Supply Chain Disruptions and Housing Inventory
Last week I noted that currently there were the most housing units under construction since 1973. I’ve been wondering if the supply chain issues are impacting existing home inventory (and also rental vacancy rates).
This graph shows housing starts under construction, Seasonally Adjusted (SA).
Red is single family units. Currently there are 752 thousand single family units under construction (SA). This is the highest level since March 2007.
Blue is for 2+ units. Currently there are 734 thousand multi-family units under construction. This is the highest level since July 1974! For multi-family, construction delays are probably also a factor.
Combined, there are 1.486 million units under construction. This is the most since 1973.
Supply Chain Impact
An interesting question: Is how many of these units under construction are due to supply chain constraints. Census will release data next year on the length of time from start to completion, and that will probably show long delays in 2021. In 2020, it took an average of 6.8 months from start to completion for single family homes, and 15.4 months for buildings with 2 or more units.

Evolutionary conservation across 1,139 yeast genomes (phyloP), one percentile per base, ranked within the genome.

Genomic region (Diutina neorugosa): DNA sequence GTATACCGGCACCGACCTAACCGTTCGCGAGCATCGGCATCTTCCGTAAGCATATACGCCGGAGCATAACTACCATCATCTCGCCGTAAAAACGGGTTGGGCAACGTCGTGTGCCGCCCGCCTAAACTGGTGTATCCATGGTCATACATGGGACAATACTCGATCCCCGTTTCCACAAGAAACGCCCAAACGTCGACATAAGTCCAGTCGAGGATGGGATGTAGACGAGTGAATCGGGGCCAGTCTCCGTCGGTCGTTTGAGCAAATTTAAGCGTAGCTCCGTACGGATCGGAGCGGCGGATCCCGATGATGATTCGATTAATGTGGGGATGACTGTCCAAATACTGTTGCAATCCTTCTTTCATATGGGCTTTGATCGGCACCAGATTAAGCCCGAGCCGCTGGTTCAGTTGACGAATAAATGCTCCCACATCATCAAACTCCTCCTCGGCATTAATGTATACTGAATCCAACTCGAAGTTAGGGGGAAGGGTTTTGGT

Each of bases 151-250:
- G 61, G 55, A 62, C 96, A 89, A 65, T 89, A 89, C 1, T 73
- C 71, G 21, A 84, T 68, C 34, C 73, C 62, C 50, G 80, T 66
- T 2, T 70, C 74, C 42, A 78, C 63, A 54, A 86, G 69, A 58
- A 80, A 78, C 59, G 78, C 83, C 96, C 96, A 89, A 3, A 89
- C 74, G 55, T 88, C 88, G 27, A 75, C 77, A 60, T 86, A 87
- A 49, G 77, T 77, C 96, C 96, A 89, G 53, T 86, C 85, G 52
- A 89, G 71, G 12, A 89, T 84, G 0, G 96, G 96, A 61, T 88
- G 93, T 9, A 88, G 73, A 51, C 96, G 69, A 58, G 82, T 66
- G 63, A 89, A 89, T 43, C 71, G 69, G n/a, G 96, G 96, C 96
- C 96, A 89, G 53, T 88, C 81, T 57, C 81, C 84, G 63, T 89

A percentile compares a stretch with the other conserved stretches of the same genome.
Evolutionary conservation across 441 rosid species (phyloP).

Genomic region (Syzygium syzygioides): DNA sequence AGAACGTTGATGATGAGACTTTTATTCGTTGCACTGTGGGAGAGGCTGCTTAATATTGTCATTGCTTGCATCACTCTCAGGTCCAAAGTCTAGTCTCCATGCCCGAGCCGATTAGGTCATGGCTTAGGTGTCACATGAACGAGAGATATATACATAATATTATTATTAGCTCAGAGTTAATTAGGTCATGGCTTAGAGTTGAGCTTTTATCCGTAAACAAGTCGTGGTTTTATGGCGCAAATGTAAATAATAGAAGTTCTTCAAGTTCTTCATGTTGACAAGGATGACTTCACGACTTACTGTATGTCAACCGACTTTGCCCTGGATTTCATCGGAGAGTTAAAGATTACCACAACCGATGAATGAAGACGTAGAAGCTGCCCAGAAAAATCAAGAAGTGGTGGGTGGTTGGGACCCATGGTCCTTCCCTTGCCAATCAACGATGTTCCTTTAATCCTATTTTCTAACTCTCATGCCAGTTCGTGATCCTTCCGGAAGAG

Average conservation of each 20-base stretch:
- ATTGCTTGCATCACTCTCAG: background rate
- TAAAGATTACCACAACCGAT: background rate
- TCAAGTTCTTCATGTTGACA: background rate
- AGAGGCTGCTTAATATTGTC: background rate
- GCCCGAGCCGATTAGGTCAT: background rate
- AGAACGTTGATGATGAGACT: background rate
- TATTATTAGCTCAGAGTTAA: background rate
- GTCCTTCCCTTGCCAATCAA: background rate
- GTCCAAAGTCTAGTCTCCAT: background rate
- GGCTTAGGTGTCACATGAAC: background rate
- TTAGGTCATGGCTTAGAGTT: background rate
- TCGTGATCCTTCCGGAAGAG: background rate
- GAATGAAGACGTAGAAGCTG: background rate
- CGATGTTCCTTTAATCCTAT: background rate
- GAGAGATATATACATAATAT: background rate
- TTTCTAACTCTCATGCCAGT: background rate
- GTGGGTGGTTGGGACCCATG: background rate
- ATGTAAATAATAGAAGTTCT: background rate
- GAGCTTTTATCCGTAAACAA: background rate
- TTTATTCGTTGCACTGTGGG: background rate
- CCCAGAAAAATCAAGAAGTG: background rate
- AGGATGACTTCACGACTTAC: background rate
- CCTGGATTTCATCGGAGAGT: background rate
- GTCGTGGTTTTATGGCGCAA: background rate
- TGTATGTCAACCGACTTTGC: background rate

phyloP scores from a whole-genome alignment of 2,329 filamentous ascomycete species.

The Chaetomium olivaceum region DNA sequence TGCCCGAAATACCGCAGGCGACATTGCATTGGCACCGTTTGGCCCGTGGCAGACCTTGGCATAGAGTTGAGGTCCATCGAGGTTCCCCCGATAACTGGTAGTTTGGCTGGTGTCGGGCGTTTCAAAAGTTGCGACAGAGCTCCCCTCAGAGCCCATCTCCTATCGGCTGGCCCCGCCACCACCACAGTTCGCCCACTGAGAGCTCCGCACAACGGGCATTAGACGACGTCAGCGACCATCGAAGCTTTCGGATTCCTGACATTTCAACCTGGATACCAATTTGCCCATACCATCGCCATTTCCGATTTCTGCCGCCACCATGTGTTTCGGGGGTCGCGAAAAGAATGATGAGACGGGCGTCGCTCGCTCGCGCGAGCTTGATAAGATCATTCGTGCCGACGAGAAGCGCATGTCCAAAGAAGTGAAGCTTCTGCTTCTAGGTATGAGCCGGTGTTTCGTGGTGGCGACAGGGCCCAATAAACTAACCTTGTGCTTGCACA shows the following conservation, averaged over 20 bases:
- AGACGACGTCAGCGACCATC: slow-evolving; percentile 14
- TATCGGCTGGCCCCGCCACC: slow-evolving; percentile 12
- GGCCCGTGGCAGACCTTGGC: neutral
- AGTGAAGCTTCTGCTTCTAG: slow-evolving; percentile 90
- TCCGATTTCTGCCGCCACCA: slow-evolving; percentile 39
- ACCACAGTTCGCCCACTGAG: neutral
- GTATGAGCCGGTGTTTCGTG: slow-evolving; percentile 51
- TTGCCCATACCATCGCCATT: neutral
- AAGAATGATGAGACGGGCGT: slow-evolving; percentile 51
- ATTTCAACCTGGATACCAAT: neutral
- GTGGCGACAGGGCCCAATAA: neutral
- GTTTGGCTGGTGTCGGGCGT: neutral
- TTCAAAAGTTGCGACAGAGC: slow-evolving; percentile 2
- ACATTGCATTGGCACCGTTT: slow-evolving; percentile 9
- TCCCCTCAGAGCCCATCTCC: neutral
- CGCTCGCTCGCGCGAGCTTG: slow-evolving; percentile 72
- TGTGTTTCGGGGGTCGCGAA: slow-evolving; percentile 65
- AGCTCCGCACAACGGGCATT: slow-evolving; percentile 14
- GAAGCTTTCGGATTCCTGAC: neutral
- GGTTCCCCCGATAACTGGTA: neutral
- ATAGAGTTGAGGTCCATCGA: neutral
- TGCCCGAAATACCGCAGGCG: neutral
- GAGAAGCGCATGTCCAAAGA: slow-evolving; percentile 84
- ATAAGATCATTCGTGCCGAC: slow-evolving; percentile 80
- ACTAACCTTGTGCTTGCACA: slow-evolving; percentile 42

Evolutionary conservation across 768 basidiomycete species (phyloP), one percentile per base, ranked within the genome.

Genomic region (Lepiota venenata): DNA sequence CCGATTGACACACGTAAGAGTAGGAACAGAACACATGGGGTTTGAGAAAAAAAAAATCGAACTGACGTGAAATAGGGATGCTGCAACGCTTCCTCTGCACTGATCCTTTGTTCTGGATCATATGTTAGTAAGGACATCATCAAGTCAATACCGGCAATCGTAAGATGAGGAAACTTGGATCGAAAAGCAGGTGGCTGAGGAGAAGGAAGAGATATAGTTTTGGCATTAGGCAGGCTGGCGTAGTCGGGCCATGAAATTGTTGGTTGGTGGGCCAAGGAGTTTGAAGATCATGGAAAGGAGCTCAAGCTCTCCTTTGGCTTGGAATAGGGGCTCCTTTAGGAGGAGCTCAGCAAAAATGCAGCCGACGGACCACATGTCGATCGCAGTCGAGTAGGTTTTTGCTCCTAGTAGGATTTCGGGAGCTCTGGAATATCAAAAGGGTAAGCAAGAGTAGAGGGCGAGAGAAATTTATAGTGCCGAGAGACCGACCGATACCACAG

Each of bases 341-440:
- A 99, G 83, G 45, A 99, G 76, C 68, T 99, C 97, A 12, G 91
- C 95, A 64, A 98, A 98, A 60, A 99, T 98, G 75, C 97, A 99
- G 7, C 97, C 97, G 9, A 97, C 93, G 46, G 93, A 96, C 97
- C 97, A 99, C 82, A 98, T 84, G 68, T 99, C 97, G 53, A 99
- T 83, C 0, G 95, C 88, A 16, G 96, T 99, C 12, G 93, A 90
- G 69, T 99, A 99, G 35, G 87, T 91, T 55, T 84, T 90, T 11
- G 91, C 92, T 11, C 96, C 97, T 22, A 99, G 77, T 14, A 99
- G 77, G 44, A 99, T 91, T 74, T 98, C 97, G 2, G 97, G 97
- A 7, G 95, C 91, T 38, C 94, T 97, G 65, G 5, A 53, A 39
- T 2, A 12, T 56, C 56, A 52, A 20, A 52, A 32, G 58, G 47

For single family homes, starts have been at about the same level for over a year, so - in normal times - we’d expect completions to be at about the same level as starts. With some simple calculations, it seems that supply chain issues have delayed the completion of somewhere between 70,000 and 150,000 single family homes that would have normally been completed by November.
Most of the 752,000 single-family homes under construction have already been sold, so this isn’t a huge supply of new single-family homes about to hit the market. But almost all of these buyers live in a different home that they will sell, or they are currently renting. This is normal for new home purchases, but the extra 70,000 and 150,000 single family homes under construction is excess inventory that will need to be absorbed.
The situation is different for multi-family. In 2020, starts of multi-family housing units dipped at the beginning of the pandemic, and then picked up in 2021. Since, in normal times, it takes an average of 15 month from start to completion for buildings with 2 or more units, it is no surprise that completions are lagging (we wouldn’t expect starts in 2021 to be completed until sometime in 2022 or 2023). The 734,000 housing multi-family housing units currently under construction is about what we’d expect given normal lead times (so the number under construction will probably increase further).
The NAR reported that there were 1.25 million housing units for sale in October. An increase of 70,000 to 150,000 would have little impact on overall inventory (and some new home buyers are probably renters). I think this a factor in near record low existing home inventory, but not a huge factor.